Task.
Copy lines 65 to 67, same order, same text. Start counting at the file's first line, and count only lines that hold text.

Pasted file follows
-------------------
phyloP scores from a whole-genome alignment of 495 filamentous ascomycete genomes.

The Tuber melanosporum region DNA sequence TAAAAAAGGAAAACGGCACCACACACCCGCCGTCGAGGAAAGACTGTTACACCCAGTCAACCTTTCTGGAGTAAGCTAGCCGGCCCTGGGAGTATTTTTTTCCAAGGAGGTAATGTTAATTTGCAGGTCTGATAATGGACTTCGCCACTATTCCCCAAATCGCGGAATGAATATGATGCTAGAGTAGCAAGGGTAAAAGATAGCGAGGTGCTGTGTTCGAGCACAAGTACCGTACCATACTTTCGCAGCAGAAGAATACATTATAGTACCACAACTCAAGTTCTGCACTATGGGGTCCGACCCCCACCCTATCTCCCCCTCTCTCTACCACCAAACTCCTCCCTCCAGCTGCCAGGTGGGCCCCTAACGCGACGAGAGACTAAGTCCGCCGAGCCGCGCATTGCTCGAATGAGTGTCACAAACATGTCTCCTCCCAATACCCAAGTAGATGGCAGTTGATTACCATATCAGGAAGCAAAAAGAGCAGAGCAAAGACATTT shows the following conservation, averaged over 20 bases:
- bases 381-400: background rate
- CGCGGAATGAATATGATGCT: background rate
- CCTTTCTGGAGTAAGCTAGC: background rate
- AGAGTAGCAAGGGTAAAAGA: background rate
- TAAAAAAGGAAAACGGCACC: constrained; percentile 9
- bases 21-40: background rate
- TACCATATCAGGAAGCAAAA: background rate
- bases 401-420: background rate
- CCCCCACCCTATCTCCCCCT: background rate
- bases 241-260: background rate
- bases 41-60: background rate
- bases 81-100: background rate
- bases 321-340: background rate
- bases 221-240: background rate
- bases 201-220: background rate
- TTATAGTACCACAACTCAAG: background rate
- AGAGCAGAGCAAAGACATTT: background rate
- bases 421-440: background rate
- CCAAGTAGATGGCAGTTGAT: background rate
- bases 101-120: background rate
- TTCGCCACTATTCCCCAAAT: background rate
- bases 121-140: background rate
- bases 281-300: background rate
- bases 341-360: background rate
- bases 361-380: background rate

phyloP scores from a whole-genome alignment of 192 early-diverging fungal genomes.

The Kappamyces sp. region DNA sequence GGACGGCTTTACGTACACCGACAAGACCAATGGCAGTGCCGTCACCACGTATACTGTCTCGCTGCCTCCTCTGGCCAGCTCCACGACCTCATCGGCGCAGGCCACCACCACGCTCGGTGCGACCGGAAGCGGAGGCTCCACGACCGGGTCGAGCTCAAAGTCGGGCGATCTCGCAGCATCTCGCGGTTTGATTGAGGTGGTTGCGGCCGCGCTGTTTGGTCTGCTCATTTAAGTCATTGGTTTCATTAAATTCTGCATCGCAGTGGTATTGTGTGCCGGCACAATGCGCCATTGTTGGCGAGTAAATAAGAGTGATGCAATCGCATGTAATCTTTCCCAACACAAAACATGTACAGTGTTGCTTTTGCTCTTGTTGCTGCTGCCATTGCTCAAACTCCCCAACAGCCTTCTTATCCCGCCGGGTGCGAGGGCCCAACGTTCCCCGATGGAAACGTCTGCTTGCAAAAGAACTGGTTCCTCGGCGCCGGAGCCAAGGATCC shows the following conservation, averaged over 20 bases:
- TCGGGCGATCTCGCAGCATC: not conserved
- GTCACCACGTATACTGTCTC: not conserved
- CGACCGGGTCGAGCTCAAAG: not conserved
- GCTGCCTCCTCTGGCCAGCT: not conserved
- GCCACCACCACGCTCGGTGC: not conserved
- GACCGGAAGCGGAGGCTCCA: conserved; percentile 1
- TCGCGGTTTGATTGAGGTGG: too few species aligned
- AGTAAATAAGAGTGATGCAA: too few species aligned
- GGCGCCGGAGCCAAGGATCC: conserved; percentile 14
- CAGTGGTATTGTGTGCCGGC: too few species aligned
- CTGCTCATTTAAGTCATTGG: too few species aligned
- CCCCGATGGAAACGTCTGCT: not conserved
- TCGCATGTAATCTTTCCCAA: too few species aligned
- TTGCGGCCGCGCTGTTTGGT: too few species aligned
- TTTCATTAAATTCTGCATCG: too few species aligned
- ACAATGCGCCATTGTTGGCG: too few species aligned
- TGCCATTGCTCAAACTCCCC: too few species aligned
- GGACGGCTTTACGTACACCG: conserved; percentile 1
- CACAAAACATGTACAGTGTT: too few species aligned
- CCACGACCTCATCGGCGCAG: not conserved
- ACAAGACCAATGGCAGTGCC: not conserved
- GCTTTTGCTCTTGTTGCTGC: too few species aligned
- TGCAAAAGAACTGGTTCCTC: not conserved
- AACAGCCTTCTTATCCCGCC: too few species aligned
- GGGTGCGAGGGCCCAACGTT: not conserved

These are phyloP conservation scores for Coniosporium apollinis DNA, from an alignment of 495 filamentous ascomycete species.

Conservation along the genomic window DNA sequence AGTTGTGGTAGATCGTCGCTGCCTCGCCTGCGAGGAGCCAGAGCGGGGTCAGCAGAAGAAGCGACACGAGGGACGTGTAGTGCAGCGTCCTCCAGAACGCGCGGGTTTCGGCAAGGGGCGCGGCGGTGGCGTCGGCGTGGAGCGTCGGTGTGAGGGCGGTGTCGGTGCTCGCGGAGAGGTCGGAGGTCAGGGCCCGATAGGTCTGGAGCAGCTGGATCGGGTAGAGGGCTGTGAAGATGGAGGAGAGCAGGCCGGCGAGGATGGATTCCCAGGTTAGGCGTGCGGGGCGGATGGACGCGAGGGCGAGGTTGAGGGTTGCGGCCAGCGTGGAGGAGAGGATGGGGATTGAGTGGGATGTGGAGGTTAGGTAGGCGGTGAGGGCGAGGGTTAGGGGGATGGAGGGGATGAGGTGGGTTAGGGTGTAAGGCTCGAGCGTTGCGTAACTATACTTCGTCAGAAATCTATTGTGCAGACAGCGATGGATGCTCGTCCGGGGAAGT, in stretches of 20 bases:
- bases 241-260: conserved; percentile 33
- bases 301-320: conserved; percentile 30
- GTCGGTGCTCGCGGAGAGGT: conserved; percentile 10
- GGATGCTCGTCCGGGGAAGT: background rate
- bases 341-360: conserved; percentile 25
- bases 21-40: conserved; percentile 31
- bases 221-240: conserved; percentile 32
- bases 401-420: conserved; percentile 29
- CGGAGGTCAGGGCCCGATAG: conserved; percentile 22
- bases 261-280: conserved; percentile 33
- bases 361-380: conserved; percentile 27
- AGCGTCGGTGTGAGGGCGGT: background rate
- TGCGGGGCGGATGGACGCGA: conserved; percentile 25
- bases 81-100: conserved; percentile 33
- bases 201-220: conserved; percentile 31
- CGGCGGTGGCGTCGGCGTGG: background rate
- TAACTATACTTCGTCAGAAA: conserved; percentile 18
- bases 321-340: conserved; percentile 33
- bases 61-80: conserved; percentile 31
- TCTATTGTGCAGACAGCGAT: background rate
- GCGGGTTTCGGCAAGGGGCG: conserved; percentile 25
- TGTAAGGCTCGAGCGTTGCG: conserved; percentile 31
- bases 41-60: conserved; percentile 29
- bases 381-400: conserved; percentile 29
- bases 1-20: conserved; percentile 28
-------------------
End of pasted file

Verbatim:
- CGGAGGTCAGGGCCCGATAG: conserved; percentile 22
- bases 261-280: conserved; percentile 33
- bases 361-380: conserved; percentile 27